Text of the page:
Construction of boundary element models in bioelectromagnetism

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49, [55]
Multisensor electro- and magnetoencephalographic (EEG and MEG) as well as electro- and magnetocardiographic (ECG and MCG) recordings have been proved useful in noninvasively extracting information on bioelectric excitation. The anatomy of the patient needs to be taken into account, when excitation sites are localized by solving the inverse problem. In this work, a methodology has been developed to construct patient specific boundary element models for bioelectromagnetic inverse problems from magnetic resonance (MR) data volumes as well as from two orthogonal X-ray projections. The process consists of three main steps: reconstruction of 3-D geometry, triangulation of reconstructed geometry, and registration of the model with a bioelectromagnetic measurement system. The 3-D geometry is reconstructed from MR data by matching a 3-D deformable boundary element template to images. The deformation is accomplished as an energy minimization process consisting of image and model based terms. The robustness of the matching is improved by multi-resolution and global-to-local approaches as well as using oriented distance maps. A boundary element template is also used when 3-D geometry is reconstructed from X-ray projections. The deformation is first accomplished in 2-D for the contours of simulated, built from the template, and real X-ray projections. The produced 2-D vector field is back-projected and interpolated on the 3-D template surface. A marching cube triangulation is computed for the reconstructed 3-D geometry. Thereafter, a non-iterative mesh-simplification method is applied. The method is based on the Voronoi-Delaunay duality on a 3-D surface with discrete distance measures. Finally, the triangulated surfaces are registered with a bioelectromagnetic measurement utilizing markers. More than fifty boundary element models have been successfully constructed from MR images using the methods developed in this work. A simulation demonstrated the feasibility of X-ray reconstruction; some practical problems of X-ray imaging need to be solved to begin tests with real data.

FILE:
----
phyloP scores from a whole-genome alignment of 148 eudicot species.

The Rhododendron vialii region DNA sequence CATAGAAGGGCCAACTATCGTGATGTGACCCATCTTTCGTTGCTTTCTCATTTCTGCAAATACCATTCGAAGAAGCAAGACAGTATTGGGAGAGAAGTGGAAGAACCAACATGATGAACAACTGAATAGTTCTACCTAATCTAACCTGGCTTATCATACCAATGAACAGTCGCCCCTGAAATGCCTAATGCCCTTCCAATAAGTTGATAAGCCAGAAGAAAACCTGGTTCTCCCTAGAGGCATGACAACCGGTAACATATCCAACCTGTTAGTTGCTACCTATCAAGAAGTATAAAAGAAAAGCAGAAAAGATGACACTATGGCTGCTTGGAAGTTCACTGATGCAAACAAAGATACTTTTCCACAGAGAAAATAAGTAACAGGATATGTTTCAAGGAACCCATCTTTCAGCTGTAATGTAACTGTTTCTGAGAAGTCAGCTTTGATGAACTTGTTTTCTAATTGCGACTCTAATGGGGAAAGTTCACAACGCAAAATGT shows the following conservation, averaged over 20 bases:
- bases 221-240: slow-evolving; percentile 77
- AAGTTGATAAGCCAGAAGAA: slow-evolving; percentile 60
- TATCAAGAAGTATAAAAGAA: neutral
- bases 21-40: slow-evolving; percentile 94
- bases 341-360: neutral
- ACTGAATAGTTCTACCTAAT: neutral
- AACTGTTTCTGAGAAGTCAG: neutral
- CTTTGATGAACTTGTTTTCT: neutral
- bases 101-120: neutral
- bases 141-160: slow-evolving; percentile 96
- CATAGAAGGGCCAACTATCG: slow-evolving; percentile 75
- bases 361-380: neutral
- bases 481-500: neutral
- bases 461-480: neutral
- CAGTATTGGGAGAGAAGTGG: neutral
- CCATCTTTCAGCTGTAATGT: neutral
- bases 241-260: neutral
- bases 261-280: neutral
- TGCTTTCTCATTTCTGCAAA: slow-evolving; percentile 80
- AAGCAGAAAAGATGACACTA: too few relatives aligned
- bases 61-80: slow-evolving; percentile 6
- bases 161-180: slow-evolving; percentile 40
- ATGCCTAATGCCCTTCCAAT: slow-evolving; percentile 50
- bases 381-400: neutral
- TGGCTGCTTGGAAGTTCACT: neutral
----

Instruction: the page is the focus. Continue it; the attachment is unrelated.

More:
segmentation, triangulation, 3-D reconstruction, registration
  • J. Lötjönen, P-J. Reissman, I.E. Magnin and T. Katila. Model Extraction from Magnetic Resonance Volume Data Using the Deformable Pyramid. Medical Image Analysis, 3(4): 387-406, 1999.
  • J. Lötjönen, I.E. Magnin, L. Reinhardt, J. Nenonen and T. Katila. Automatic Reconstruction of 3D Geometry Using 2D Projections and a Geometric Prior Model. Lecture Notes in Computer Science 1679: Medical Image Computing and Computer-Assisted Intervention, MICCAI 99, C. Taylor, A. Colchester (Eds.), Springer, 192-201, 1999.
  • J. Lötjönen, I.E. Magnin, J. Nenonen and T. Katila. Reconstruction of 3D Geometry Using 2D Profiles and a Geometric Prior Model. IEEE Transactions on Medical Imaging, 18(10): 992-1002, 1999.
  • J. Lötjönen, P-J. Reissman, I.E. Magnin, J. Nenonen and T. Katila. A Triangulation Method of an Arbitrary Point Set for Biomagnetic Problems. IEEE Transactions on Magnetics, 34(4): 2228-2233, 1998.
  • R. Fenici, J. Nenonen, K. Pesola, P. Korhonen, J. Lötjönen, M. Mäkijärvi, L. Toivonen, V-P. Poutanen, P. Keto, T. Katila. Non-fluoroscopic localisation of an amagnetic stimulation catheter by multichannel magnetocardiography. Pacing Clin. Electrophysiol, 22: 1210-1220, 1999.
  • K. Pesola, J. Lötjönen, J. Nenonen, I.E. Magnin, K. Lauerma, R. Fenici and T. Katila. The effect of geometry and topology differences in boundary element models on magnetocardiographic localization accuracy. Accepted for publication in IEEE Transactions on Biomedical Engineering, 2000.
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